EPA Urges Home Radon Tests this January for National Radon Action Month

EPA Urges Home Radon Tests this January for National Radon Action Month

WASHINGTON  – (RealEstateRama) — Radon, a naturally-occurring radioactive gas that causes cancer, can build up to unsafe levels in any home at any time of year. With many Americans spending more time inside their homes during January, however, there is no better time to make sure our homes are radon-free. That is why EPA starts every new year encouraging Americans to get their homes tested for radon.


“If a high radon level is found, the good news is that this serious environmental risk can be reduced by using simple, proven techniques comparable to the cost of other minor home repair or improvement projects,” said Bill Wehrum, Assistant Administrator of EPA’s Office of Air and Radiation.

Millions of homes in the United States have elevated levels of radon. Inhalation of radon damages lung cells and kills approximately 21,000 people annually, making radon the second leading cause of lung cancer after smoking.

Because radon gas is invisible and odorless, the only way to know if a house, school or other building has a radon problem is to get the building tested.

Although testing for radon is easy and inexpensive, only one in five homeowners have tested their homes for radon. EPA and states are encouraging Americans to test their homes for radon and to fix elevated levels during January as a common sense step to prevent lung cancer.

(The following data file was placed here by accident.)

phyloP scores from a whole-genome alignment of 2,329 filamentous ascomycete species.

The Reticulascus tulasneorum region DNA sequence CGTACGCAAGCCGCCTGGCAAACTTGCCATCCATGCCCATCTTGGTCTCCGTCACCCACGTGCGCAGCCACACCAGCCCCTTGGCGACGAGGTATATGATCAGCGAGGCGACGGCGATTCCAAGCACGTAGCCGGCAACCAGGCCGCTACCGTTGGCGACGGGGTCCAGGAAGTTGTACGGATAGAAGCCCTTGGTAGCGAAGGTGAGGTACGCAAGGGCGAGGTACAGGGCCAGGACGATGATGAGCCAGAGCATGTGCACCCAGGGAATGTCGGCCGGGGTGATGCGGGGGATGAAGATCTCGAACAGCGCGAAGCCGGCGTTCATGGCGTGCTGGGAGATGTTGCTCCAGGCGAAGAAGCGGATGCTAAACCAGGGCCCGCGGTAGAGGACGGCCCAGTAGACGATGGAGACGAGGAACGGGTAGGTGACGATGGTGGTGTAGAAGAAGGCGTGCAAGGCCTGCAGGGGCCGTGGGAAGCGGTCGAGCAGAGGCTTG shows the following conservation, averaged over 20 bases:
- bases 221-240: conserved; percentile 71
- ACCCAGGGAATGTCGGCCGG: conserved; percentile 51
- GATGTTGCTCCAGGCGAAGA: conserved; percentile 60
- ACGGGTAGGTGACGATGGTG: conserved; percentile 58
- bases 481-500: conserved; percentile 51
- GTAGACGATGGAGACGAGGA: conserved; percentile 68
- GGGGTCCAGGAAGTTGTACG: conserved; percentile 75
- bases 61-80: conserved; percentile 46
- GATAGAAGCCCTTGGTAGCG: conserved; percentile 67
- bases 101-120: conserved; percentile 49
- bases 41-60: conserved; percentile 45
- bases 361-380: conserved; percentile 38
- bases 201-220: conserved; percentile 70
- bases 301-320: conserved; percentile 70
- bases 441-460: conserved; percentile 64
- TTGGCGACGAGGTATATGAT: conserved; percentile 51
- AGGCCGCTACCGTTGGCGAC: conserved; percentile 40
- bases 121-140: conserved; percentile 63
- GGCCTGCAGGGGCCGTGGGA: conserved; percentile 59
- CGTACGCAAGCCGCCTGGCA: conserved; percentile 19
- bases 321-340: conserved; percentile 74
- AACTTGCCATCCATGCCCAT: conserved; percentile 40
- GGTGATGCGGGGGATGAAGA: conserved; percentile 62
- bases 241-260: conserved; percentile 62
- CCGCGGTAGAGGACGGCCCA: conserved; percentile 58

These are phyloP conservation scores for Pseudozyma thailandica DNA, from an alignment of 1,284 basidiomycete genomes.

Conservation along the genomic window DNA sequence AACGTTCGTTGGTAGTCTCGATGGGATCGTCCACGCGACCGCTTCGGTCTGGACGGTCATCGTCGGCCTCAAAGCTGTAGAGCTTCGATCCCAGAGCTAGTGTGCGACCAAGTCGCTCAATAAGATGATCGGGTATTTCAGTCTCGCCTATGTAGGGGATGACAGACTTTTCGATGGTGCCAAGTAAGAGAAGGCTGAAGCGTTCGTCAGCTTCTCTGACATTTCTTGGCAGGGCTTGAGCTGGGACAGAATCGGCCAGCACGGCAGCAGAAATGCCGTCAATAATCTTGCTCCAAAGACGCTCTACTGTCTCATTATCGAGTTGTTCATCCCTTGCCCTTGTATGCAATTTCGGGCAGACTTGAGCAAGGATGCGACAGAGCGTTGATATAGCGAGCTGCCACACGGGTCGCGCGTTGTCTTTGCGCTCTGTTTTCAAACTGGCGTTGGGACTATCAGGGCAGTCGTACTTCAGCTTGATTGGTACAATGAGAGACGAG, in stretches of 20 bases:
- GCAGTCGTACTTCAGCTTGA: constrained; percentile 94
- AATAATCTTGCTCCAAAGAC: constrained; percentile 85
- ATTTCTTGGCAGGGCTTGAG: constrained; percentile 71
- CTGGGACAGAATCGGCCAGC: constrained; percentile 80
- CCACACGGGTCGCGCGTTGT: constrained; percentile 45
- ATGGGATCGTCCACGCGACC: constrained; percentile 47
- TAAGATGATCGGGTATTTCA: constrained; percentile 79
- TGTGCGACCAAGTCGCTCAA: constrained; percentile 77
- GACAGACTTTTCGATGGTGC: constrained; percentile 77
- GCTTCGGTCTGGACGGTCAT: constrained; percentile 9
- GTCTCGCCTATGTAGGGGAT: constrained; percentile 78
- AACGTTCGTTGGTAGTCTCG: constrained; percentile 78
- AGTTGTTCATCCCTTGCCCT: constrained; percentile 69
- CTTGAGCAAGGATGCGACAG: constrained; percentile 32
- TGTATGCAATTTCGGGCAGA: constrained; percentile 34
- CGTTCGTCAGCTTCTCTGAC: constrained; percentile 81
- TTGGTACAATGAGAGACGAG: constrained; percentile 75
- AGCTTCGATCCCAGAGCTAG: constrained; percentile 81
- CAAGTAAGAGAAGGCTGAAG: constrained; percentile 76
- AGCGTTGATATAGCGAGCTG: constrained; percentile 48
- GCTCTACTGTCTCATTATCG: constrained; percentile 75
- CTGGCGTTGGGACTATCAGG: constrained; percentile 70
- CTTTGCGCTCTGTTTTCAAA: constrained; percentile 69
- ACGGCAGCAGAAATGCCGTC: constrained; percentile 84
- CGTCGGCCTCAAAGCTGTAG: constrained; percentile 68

Radon test kits are available at hardware stores, home improvement centers, and online. Kits usually cost around $20 and come with easy-to-use testing and mailing instructions. Qualified radon professionals can also perform tests and fix elevated levels.

Don’t delay in testing your home during National Radon Action Month. A simple and low-cost radon test can help save a life in your family.

To learn more about radon, visit https://epa.gov/radon. Test, Fix and Save a Life.

Contact Information:
EPA Press Office ()


U.S. Environmental Protection Agency (EPA) leads the nation's environmental science, research, education and assessment efforts. The mission of the Environmental Protection Agency is to protect human health and the environment. Since 1970, EPA has been working for a cleaner, healthier environment for the American people.

EPA employs 17,000 people across the country, including our headquarters offices in Washington, DC, 10 regional offices, and more than a dozen labs. Our staff are highly educated and technically trained; more than half are engineers, scientists, and policy analysts. In addition, a large number of employees are legal, public affairs, financial, information management and computer specialists.


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